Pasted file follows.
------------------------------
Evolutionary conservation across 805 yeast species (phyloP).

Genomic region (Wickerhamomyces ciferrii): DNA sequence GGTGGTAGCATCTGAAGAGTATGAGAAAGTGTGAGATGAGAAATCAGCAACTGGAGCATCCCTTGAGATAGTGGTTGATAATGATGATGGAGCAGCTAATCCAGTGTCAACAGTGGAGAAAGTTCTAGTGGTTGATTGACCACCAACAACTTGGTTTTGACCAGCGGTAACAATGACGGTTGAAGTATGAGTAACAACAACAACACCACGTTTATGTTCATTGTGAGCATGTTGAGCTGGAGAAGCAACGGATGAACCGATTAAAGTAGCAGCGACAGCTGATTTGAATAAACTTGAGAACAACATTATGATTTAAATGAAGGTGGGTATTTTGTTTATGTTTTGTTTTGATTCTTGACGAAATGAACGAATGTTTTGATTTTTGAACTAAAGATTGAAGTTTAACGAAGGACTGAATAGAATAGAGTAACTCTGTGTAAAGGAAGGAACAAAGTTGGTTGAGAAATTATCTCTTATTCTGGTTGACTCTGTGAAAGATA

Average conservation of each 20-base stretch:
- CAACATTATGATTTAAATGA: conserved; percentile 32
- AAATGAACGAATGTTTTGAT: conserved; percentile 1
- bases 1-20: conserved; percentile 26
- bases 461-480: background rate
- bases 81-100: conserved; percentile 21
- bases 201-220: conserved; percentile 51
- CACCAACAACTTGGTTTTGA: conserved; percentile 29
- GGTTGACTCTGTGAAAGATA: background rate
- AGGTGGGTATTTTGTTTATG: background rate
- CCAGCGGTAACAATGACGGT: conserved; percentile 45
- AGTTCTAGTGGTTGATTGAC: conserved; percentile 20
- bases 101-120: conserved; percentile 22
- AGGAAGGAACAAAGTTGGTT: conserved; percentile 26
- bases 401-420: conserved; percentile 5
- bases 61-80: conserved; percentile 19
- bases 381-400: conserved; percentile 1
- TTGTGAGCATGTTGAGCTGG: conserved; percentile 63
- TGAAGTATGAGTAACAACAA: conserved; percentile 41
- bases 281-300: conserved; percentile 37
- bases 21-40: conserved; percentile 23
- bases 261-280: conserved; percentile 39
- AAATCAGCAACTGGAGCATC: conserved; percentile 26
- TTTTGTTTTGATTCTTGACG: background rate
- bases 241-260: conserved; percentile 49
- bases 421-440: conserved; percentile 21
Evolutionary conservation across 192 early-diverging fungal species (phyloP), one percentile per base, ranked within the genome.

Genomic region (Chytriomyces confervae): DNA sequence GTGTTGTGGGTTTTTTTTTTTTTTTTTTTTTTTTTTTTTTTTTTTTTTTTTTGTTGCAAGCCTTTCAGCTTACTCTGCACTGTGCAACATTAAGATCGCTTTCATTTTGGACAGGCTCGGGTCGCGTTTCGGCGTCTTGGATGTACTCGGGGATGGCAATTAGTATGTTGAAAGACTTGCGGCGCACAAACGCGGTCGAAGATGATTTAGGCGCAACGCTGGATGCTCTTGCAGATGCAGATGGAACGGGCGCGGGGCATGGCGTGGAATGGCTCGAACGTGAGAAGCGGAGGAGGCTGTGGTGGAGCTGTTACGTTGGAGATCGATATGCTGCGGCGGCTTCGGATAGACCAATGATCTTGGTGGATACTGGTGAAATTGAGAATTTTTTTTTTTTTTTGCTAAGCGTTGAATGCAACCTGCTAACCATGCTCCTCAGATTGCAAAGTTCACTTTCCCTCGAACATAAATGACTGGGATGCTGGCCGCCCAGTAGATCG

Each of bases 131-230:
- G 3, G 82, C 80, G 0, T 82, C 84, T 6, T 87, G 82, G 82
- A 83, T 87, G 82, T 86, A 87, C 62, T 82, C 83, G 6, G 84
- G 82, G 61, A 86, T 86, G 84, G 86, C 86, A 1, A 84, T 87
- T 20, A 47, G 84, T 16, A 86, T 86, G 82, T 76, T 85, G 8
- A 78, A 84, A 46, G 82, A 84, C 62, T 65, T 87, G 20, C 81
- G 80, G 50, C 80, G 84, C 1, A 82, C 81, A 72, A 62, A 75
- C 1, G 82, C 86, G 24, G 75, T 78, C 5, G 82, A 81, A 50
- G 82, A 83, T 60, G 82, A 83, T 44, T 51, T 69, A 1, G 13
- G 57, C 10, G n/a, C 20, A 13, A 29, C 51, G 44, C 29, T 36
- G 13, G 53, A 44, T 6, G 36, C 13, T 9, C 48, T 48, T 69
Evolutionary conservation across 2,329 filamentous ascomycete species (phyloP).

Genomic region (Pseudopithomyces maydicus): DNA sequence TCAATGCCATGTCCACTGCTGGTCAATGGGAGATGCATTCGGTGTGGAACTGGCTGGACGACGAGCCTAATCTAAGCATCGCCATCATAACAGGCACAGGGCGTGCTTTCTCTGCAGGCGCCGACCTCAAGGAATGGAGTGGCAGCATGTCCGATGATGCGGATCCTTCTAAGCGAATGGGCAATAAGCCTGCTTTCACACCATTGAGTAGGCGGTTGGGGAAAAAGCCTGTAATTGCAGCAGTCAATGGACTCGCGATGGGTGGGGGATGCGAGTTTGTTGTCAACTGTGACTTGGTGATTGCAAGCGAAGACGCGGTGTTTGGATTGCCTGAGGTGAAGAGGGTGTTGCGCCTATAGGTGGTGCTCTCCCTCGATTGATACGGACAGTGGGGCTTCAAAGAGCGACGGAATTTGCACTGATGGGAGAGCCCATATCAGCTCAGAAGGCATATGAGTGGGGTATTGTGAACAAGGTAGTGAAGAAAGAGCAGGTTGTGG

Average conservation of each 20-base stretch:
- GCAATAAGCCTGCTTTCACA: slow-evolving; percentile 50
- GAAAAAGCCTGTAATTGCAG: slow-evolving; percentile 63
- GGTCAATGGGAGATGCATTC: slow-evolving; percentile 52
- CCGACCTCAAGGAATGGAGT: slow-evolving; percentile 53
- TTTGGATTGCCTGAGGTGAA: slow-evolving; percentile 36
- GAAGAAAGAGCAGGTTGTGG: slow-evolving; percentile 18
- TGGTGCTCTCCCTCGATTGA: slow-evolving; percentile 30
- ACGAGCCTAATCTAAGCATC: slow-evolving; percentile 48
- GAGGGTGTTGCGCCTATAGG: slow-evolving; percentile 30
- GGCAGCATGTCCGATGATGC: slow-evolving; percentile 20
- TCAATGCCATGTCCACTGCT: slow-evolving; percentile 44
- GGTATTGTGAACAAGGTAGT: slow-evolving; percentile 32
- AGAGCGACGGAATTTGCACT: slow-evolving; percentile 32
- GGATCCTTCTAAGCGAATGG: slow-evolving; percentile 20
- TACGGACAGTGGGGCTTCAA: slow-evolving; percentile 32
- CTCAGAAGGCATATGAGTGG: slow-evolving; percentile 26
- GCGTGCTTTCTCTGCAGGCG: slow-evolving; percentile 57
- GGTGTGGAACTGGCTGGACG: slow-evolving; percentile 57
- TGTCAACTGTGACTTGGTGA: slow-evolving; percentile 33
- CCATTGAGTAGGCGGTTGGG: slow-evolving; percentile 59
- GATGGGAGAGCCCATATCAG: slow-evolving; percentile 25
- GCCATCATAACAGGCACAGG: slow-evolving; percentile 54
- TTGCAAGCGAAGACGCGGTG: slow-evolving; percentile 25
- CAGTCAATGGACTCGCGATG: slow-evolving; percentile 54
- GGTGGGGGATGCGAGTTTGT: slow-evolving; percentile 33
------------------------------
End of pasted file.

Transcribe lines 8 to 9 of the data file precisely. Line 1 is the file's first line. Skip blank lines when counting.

- bases 81-100: conserved; percentile 21
- bases 201-220: conserved; percentile 51